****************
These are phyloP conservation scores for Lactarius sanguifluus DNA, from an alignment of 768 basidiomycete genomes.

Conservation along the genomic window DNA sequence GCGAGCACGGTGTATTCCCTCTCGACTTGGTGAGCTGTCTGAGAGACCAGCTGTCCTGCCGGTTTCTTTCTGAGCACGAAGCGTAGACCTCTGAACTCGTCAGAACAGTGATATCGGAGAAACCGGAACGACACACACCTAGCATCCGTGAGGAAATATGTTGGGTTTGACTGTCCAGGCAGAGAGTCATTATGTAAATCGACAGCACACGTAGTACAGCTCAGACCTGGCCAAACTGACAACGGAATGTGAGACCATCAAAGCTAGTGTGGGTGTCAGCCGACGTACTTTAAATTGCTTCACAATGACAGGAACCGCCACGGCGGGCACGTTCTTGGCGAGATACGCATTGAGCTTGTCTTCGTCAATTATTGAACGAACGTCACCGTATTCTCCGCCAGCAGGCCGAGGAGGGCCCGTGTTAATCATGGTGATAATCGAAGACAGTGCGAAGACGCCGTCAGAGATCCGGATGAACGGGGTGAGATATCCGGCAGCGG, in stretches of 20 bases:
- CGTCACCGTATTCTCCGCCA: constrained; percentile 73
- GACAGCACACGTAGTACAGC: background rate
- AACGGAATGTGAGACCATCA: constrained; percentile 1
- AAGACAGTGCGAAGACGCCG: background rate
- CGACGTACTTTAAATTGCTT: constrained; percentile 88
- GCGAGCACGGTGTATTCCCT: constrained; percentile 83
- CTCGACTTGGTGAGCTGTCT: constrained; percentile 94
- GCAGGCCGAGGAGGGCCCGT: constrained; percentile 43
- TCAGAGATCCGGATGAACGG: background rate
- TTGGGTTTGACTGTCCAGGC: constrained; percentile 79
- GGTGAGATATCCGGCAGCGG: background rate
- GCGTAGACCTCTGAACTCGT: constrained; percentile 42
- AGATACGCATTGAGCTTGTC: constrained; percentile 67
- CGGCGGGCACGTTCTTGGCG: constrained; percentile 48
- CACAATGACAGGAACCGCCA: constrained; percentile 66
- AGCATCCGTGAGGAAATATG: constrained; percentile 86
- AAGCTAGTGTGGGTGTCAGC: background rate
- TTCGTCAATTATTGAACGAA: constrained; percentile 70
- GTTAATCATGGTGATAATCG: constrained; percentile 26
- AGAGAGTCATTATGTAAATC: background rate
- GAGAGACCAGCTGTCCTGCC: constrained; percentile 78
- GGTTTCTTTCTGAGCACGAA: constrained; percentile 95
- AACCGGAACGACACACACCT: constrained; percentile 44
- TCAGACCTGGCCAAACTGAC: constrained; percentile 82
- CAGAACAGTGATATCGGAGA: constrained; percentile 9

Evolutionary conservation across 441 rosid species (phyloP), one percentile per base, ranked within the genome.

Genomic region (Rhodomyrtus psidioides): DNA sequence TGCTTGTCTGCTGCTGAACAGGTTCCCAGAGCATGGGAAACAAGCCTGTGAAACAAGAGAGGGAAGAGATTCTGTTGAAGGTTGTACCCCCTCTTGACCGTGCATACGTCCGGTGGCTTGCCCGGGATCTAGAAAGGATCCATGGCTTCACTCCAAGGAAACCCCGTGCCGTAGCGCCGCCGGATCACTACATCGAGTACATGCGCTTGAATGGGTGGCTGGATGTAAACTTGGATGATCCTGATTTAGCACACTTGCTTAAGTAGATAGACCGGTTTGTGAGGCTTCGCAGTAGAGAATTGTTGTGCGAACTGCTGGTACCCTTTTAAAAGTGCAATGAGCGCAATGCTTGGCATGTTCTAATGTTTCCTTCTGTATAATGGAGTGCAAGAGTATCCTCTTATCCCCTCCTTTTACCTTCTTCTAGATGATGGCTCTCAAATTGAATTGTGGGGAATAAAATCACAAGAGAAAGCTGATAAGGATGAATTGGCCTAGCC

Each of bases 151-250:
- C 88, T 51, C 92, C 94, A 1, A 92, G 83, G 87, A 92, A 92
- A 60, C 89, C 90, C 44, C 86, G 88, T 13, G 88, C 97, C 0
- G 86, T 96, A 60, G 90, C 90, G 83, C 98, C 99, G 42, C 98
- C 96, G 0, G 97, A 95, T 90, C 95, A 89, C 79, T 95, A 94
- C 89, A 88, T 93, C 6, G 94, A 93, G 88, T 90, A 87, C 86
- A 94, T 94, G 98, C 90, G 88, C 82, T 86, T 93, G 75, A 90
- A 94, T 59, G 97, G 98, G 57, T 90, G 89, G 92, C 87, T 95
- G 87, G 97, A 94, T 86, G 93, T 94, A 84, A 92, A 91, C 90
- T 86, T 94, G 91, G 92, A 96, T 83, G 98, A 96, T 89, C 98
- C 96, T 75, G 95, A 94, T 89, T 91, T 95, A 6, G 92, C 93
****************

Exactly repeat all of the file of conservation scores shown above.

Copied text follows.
These are phyloP conservation scores for Lactarius sanguifluus DNA, from an alignment of 768 basidiomycete genomes.

Conservation along the genomic window DNA sequence GCGAGCACGGTGTATTCCCTCTCGACTTGGTGAGCTGTCTGAGAGACCAGCTGTCCTGCCGGTTTCTTTCTGAGCACGAAGCGTAGACCTCTGAACTCGTCAGAACAGTGATATCGGAGAAACCGGAACGACACACACCTAGCATCCGTGAGGAAATATGTTGGGTTTGACTGTCCAGGCAGAGAGTCATTATGTAAATCGACAGCACACGTAGTACAGCTCAGACCTGGCCAAACTGACAACGGAATGTGAGACCATCAAAGCTAGTGTGGGTGTCAGCCGACGTACTTTAAATTGCTTCACAATGACAGGAACCGCCACGGCGGGCACGTTCTTGGCGAGATACGCATTGAGCTTGTCTTCGTCAATTATTGAACGAACGTCACCGTATTCTCCGCCAGCAGGCCGAGGAGGGCCCGTGTTAATCATGGTGATAATCGAAGACAGTGCGAAGACGCCGTCAGAGATCCGGATGAACGGGGTGAGATATCCGGCAGCGG, in stretches of 20 bases:
- CGTCACCGTATTCTCCGCCA: constrained; percentile 73
- GACAGCACACGTAGTACAGC: background rate
- AACGGAATGTGAGACCATCA: constrained; percentile 1
- AAGACAGTGCGAAGACGCCG: background rate
- CGACGTACTTTAAATTGCTT: constrained; percentile 88
- GCGAGCACGGTGTATTCCCT: constrained; percentile 83
- CTCGACTTGGTGAGCTGTCT: constrained; percentile 94
- GCAGGCCGAGGAGGGCCCGT: constrained; percentile 43
- TCAGAGATCCGGATGAACGG: background rate
- TTGGGTTTGACTGTCCAGGC: constrained; percentile 79
- GGTGAGATATCCGGCAGCGG: background rate
- GCGTAGACCTCTGAACTCGT: constrained; percentile 42
- AGATACGCATTGAGCTTGTC: constrained; percentile 67
- CGGCGGGCACGTTCTTGGCG: constrained; percentile 48
- CACAATGACAGGAACCGCCA: constrained; percentile 66
- AGCATCCGTGAGGAAATATG: constrained; percentile 86
- AAGCTAGTGTGGGTGTCAGC: background rate
- TTCGTCAATTATTGAACGAA: constrained; percentile 70
- GTTAATCATGGTGATAATCG: constrained; percentile 26
- AGAGAGTCATTATGTAAATC: background rate
- GAGAGACCAGCTGTCCTGCC: constrained; percentile 78
- GGTTTCTTTCTGAGCACGAA: constrained; percentile 95
- AACCGGAACGACACACACCT: constrained; percentile 44
- TCAGACCTGGCCAAACTGAC: constrained; percentile 82
- CAGAACAGTGATATCGGAGA: constrained; percentile 9

Evolutionary conservation across 441 rosid species (phyloP), one percentile per base, ranked within the genome.

Genomic region (Rhodomyrtus psidioides): DNA sequence TGCTTGTCTGCTGCTGAACAGGTTCCCAGAGCATGGGAAACAAGCCTGTGAAACAAGAGAGGGAAGAGATTCTGTTGAAGGTTGTACCCCCTCTTGACCGTGCATACGTCCGGTGGCTTGCCCGGGATCTAGAAAGGATCCATGGCTTCACTCCAAGGAAACCCCGTGCCGTAGCGCCGCCGGATCACTACATCGAGTACATGCGCTTGAATGGGTGGCTGGATGTAAACTTGGATGATCCTGATTTAGCACACTTGCTTAAGTAGATAGACCGGTTTGTGAGGCTTCGCAGTAGAGAATTGTTGTGCGAACTGCTGGTACCCTTTTAAAAGTGCAATGAGCGCAATGCTTGGCATGTTCTAATGTTTCCTTCTGTATAATGGAGTGCAAGAGTATCCTCTTATCCCCTCCTTTTACCTTCTTCTAGATGATGGCTCTCAAATTGAATTGTGGGGAATAAAATCACAAGAGAAAGCTGATAAGGATGAATTGGCCTAGCC

Each of bases 151-250:
- C 88, T 51, C 92, C 94, A 1, A 92, G 83, G 87, A 92, A 92
- A 60, C 89, C 90, C 44, C 86, G 88, T 13, G 88, C 97, C 0
- G 86, T 96, A 60, G 90, C 90, G 83, C 98, C 99, G 42, C 98
- C 96, G 0, G 97, A 95, T 90, C 95, A 89, C 79, T 95, A 94
- C 89, A 88, T 93, C 6, G 94, A 93, G 88, T 90, A 87, C 86
- A 94, T 94, G 98, C 90, G 88, C 82, T 86, T 93, G 75, A 90
- A 94, T 59, G 97, G 98, G 57, T 90, G 89, G 92, C 87, T 95
- G 87, G 97, A 94, T 86, G 93, T 94, A 84, A 92, A 91, C 90
- T 86, T 94, G 91, G 92, A 96, T 83, G 98, A 96, T 89, C 98
- C 96, T 75, G 95, A 94, T 89, T 91, T 95, A 6, G 92, C 93